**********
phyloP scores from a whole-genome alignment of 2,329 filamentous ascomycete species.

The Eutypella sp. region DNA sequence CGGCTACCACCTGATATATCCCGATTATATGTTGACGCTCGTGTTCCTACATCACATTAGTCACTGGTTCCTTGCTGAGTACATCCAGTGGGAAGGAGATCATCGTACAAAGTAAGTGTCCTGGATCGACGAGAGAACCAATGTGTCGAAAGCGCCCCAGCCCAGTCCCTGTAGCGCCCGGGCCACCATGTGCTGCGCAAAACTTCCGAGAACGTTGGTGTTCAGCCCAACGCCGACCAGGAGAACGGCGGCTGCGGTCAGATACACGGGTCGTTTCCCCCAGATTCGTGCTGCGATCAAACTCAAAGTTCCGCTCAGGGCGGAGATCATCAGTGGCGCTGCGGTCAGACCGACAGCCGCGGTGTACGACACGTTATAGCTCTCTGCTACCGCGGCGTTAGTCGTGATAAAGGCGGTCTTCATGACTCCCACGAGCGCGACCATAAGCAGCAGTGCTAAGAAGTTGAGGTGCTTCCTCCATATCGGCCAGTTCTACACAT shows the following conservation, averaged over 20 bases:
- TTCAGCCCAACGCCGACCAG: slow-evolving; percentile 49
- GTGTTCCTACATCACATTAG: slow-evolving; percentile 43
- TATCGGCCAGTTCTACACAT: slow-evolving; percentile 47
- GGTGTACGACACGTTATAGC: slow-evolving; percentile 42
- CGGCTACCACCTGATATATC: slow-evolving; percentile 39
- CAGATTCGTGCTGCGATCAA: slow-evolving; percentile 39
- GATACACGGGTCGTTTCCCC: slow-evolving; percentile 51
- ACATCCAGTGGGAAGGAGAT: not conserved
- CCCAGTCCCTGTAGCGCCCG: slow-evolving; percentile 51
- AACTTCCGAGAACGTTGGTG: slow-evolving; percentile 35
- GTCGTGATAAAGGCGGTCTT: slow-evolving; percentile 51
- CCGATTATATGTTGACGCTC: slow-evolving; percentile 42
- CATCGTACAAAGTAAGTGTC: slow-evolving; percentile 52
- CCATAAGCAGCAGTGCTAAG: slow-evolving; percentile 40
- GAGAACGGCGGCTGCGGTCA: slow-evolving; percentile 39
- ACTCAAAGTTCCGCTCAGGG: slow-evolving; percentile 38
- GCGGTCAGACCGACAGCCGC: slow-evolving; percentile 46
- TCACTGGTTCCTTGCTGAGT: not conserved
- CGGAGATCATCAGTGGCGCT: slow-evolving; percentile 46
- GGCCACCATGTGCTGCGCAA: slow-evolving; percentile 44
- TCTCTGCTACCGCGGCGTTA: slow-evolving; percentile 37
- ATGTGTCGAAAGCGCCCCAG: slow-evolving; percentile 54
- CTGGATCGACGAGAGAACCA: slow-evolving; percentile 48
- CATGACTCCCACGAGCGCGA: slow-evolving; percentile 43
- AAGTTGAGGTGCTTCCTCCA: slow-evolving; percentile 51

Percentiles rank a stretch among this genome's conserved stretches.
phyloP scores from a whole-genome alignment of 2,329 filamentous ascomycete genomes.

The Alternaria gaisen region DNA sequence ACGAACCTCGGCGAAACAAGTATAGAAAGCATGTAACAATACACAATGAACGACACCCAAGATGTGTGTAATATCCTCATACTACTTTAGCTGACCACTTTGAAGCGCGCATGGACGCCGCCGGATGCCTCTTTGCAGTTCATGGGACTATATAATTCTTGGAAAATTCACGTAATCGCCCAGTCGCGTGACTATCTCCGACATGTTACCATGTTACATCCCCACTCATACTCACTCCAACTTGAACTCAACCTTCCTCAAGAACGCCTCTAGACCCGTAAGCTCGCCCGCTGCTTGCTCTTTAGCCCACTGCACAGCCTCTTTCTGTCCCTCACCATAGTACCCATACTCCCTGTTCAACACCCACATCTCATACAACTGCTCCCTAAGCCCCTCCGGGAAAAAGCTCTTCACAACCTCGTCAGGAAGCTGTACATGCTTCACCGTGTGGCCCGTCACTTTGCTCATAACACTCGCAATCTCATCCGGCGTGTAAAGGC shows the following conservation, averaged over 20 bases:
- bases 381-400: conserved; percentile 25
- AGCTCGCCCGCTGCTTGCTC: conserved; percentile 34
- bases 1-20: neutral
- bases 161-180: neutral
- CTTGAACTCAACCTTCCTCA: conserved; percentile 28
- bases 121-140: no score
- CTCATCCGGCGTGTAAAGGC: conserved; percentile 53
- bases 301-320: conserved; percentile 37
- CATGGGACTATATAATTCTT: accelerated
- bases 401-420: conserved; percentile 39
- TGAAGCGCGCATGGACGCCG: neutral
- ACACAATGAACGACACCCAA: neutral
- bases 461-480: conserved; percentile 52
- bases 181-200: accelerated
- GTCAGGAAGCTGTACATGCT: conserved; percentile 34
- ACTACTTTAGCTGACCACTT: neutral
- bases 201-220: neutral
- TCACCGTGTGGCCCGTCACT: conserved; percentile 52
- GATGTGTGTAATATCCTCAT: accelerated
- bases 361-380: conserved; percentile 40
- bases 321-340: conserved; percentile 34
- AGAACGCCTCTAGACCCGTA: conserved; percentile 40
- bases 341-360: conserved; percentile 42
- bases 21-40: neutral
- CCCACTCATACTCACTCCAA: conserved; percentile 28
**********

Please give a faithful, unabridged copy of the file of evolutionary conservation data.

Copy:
phyloP scores from a whole-genome alignment of 2,329 filamentous ascomycete species.

The Eutypella sp. region DNA sequence CGGCTACCACCTGATATATCCCGATTATATGTTGACGCTCGTGTTCCTACATCACATTAGTCACTGGTTCCTTGCTGAGTACATCCAGTGGGAAGGAGATCATCGTACAAAGTAAGTGTCCTGGATCGACGAGAGAACCAATGTGTCGAAAGCGCCCCAGCCCAGTCCCTGTAGCGCCCGGGCCACCATGTGCTGCGCAAAACTTCCGAGAACGTTGGTGTTCAGCCCAACGCCGACCAGGAGAACGGCGGCTGCGGTCAGATACACGGGTCGTTTCCCCCAGATTCGTGCTGCGATCAAACTCAAAGTTCCGCTCAGGGCGGAGATCATCAGTGGCGCTGCGGTCAGACCGACAGCCGCGGTGTACGACACGTTATAGCTCTCTGCTACCGCGGCGTTAGTCGTGATAAAGGCGGTCTTCATGACTCCCACGAGCGCGACCATAAGCAGCAGTGCTAAGAAGTTGAGGTGCTTCCTCCATATCGGCCAGTTCTACACAT shows the following conservation, averaged over 20 bases:
- TTCAGCCCAACGCCGACCAG: slow-evolving; percentile 49
- GTGTTCCTACATCACATTAG: slow-evolving; percentile 43
- TATCGGCCAGTTCTACACAT: slow-evolving; percentile 47
- GGTGTACGACACGTTATAGC: slow-evolving; percentile 42
- CGGCTACCACCTGATATATC: slow-evolving; percentile 39
- CAGATTCGTGCTGCGATCAA: slow-evolving; percentile 39
- GATACACGGGTCGTTTCCCC: slow-evolving; percentile 51
- ACATCCAGTGGGAAGGAGAT: not conserved
- CCCAGTCCCTGTAGCGCCCG: slow-evolving; percentile 51
- AACTTCCGAGAACGTTGGTG: slow-evolving; percentile 35
- GTCGTGATAAAGGCGGTCTT: slow-evolving; percentile 51
- CCGATTATATGTTGACGCTC: slow-evolving; percentile 42
- CATCGTACAAAGTAAGTGTC: slow-evolving; percentile 52
- CCATAAGCAGCAGTGCTAAG: slow-evolving; percentile 40
- GAGAACGGCGGCTGCGGTCA: slow-evolving; percentile 39
- ACTCAAAGTTCCGCTCAGGG: slow-evolving; percentile 38
- GCGGTCAGACCGACAGCCGC: slow-evolving; percentile 46
- TCACTGGTTCCTTGCTGAGT: not conserved
- CGGAGATCATCAGTGGCGCT: slow-evolving; percentile 46
- GGCCACCATGTGCTGCGCAA: slow-evolving; percentile 44
- TCTCTGCTACCGCGGCGTTA: slow-evolving; percentile 37
- ATGTGTCGAAAGCGCCCCAG: slow-evolving; percentile 54
- CTGGATCGACGAGAGAACCA: slow-evolving; percentile 48
- CATGACTCCCACGAGCGCGA: slow-evolving; percentile 43
- AAGTTGAGGTGCTTCCTCCA: slow-evolving; percentile 51

Percentiles rank a stretch among this genome's conserved stretches.
phyloP scores from a whole-genome alignment of 2,329 filamentous ascomycete genomes.

The Alternaria gaisen region DNA sequence ACGAACCTCGGCGAAACAAGTATAGAAAGCATGTAACAATACACAATGAACGACACCCAAGATGTGTGTAATATCCTCATACTACTTTAGCTGACCACTTTGAAGCGCGCATGGACGCCGCCGGATGCCTCTTTGCAGTTCATGGGACTATATAATTCTTGGAAAATTCACGTAATCGCCCAGTCGCGTGACTATCTCCGACATGTTACCATGTTACATCCCCACTCATACTCACTCCAACTTGAACTCAACCTTCCTCAAGAACGCCTCTAGACCCGTAAGCTCGCCCGCTGCTTGCTCTTTAGCCCACTGCACAGCCTCTTTCTGTCCCTCACCATAGTACCCATACTCCCTGTTCAACACCCACATCTCATACAACTGCTCCCTAAGCCCCTCCGGGAAAAAGCTCTTCACAACCTCGTCAGGAAGCTGTACATGCTTCACCGTGTGGCCCGTCACTTTGCTCATAACACTCGCAATCTCATCCGGCGTGTAAAGGC shows the following conservation, averaged over 20 bases:
- bases 381-400: conserved; percentile 25
- AGCTCGCCCGCTGCTTGCTC: conserved; percentile 34
- bases 1-20: neutral
- bases 161-180: neutral
- CTTGAACTCAACCTTCCTCA: conserved; percentile 28
- bases 121-140: no score
- CTCATCCGGCGTGTAAAGGC: conserved; percentile 53
- bases 301-320: conserved; percentile 37
- CATGGGACTATATAATTCTT: accelerated
- bases 401-420: conserved; percentile 39
- TGAAGCGCGCATGGACGCCG: neutral
- ACACAATGAACGACACCCAA: neutral
- bases 461-480: conserved; percentile 52
- bases 181-200: accelerated
- GTCAGGAAGCTGTACATGCT: conserved; percentile 34
- ACTACTTTAGCTGACCACTT: neutral
- bases 201-220: neutral
- TCACCGTGTGGCCCGTCACT: conserved; percentile 52
- GATGTGTGTAATATCCTCAT: accelerated
- bases 361-380: conserved; percentile 40
- bases 321-340: conserved; percentile 34
- AGAACGCCTCTAGACCCGTA: conserved; percentile 40
- bases 341-360: conserved; percentile 42
- bases 21-40: neutral
- CCCACTCATACTCACTCCAA: conserved; percentile 28